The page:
Southeastern Carolina Crossroads holds open house

ELIZABETHTOWN — On a hot Sunday afternoon, dozens gathered at the former Camp E-Tik-Etu to celebrate the opening of Southeastern Carolina Crossroads with an open house.

Bruce Cannon, the missions director for the Bladen Baptist Association and long-time proponent of the facility, said the journey began about 10 years ago for the establishment of a drug and alcohol rehabilitation center in Bladen County.

Cannon spoke about the various turns and twists organizers have seen over the years while trying to bring “this desperately needed mission project to Bladen County.” Cannon then introduced State Rep. William Brisson, whom he said had played an instrumental part in the project from the beginning.

Brisson spoke about the need of a rehabilitation center in Southeastern North Carolina and the hope he has for the non-profit.

“I don’t think there is a family not affected by a loved one with an addiction problem,” he said.

Brisson offered some advice to people dealing with family members with addictions: “Encourage them to seek the help and be sure they know the help is there.”

David Chestnutt, director of SECC’s program, explained the goals, services and atmosphere they hope to achieve.

“It’s basically like Vacation Bible School for men without the arts and crafts,” he said.

He added that the program is designed to provide a positive, loving atmosphere in which men are encouraged to know Christ personally.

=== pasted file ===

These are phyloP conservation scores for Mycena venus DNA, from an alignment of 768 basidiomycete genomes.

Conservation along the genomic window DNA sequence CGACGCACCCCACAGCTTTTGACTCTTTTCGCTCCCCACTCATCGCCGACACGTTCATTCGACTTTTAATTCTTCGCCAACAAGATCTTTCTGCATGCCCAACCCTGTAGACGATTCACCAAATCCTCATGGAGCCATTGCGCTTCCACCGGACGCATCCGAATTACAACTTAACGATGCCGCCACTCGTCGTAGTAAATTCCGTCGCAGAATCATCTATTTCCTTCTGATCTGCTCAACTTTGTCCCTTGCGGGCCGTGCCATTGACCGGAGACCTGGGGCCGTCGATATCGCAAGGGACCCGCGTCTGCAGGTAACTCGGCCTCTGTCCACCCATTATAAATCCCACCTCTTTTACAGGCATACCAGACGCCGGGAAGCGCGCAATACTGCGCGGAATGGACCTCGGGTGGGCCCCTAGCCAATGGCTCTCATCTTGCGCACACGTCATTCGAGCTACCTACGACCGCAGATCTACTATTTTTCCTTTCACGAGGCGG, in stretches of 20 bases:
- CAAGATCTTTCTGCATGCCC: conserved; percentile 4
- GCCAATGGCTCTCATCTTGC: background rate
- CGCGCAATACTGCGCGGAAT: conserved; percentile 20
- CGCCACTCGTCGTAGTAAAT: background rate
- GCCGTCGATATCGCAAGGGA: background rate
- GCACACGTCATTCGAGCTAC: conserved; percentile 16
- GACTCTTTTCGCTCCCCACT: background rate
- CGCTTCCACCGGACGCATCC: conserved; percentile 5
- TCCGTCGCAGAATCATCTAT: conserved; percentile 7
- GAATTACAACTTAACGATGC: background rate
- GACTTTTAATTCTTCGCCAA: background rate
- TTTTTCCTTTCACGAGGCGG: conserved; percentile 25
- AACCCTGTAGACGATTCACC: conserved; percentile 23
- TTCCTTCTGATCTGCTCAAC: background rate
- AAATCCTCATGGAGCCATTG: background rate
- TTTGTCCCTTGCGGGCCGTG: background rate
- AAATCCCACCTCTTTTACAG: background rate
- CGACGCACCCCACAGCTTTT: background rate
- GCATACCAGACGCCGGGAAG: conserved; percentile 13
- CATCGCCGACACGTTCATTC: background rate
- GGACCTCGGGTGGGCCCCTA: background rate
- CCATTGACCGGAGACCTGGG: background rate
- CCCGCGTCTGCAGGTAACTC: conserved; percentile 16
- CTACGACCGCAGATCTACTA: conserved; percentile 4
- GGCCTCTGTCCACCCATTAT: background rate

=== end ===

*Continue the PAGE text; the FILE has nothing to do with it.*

“Through Christ’s teachings they will gain a better understanding that, through the Word of God, every need in their life will be met,” Chestnutt said.

Chestnutt introduced Jeremy, a young man who just completed the treatment services and now plans to work at the center offering help to others.

“I have a relationship with God now and the only time I’m going to look back is to help pull someone else out of a bad situation,” Jeremy told those gathered.

The SECC treatment program includes daily group teachings, pastoral counseling, personal Bible study and prayer. The process is combined with a disciplined schedule, healthful climate, nutritious food and relaxing recreation that organizers says sets the non-profit apart from other rehab facilities.

“There is only one fee of $500 to receive treatment here,” Chestnutt said. “Anyone needing assistance can come and receive help.”

If you know a male 18 years of age or older needing treatment for addiction, contact Southeastern Carolina Crossroads at, or visit their website at